I’m a computer programmer, but I’m also an avid (read: nonstop, compulsive) reader, and I speak in New York Times English, thank-you-very-much. Incorrect grammar, usage, punctuation, drives me absolutely nuts: I want my English to “compile” cleanly, just as if it were computer code being vetted by a machine. At the same time, I’m aware we do have as our native tongue <> and I do love wordplay and intentional, impish misuse of the language. Douglas Hofstadter, Lewis Carroll, even Shakespeare himself would not be as they are without the freedom to break the rules one has mastered, even as a jazz player learns a riff cold as a precursor to utterly fucking with it in performance.

    Miranda, for your part, I don’t see you writing strongly worded letters to the inventors of lolcat-speke, so I think you’re off the hook in the “busybody” department. The worst offender I know of along those lines was Richard Feynman’s long time office mate, Murray Gell-Mann, who famously would correct other people on the pronunciations of their own names! There’s an anecdote about Feynman running into Gell-Mann after a long absence of the latter. Feynman asked him where he’d been, and Gell-Mann, with a thick Quebecois accent, said, “MOON-trey-ALLGH!” Feynman finally figured out that Gell-Mann had been in Montreal, and said, “Murray, don’t you think the purpose of language is communication?”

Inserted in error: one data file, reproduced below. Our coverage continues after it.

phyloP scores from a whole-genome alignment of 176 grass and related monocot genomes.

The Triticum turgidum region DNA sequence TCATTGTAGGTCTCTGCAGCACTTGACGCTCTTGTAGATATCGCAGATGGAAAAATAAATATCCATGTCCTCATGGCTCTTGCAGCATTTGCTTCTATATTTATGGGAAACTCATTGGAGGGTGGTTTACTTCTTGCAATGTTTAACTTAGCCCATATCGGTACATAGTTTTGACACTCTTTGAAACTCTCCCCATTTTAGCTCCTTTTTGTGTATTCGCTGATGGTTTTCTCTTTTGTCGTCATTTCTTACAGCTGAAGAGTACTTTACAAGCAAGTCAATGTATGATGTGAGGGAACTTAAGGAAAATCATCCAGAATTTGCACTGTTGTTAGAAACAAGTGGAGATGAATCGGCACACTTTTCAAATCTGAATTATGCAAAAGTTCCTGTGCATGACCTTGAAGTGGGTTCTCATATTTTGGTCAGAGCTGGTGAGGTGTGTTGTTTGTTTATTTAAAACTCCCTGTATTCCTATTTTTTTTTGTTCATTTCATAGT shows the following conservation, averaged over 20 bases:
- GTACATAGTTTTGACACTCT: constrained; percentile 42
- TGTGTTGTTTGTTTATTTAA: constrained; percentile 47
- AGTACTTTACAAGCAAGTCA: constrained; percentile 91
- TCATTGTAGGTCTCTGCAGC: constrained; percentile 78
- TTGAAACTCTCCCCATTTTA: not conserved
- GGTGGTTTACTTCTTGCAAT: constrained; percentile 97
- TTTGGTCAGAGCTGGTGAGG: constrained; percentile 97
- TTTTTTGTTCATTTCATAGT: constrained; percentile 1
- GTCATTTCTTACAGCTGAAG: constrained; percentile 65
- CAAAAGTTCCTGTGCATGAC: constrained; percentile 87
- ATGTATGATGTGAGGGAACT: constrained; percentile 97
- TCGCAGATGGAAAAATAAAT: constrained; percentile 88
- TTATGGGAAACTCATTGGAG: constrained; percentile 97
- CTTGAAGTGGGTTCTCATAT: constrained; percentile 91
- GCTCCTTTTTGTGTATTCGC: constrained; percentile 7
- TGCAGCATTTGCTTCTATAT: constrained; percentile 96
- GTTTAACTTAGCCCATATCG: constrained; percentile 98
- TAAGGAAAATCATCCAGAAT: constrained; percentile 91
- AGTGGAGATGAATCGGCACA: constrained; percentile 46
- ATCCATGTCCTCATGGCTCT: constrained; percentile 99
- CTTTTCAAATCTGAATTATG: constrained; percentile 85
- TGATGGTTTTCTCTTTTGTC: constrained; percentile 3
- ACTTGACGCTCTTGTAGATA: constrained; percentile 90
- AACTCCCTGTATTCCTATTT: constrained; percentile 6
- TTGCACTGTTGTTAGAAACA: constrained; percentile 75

7. Alan Canon says:

    Damn, my double broken brackets surrounding French got mangled: In the above, read “At the same time, I’m aware we do have as our native tongue ;une langue sans Académie.'”

    • Ant Allan says:

      Ah, did you mean to write: «use langue sans Académie»? i.e., not “double broken brackets”, but guillemets. Not that it’s like me to be pedantic…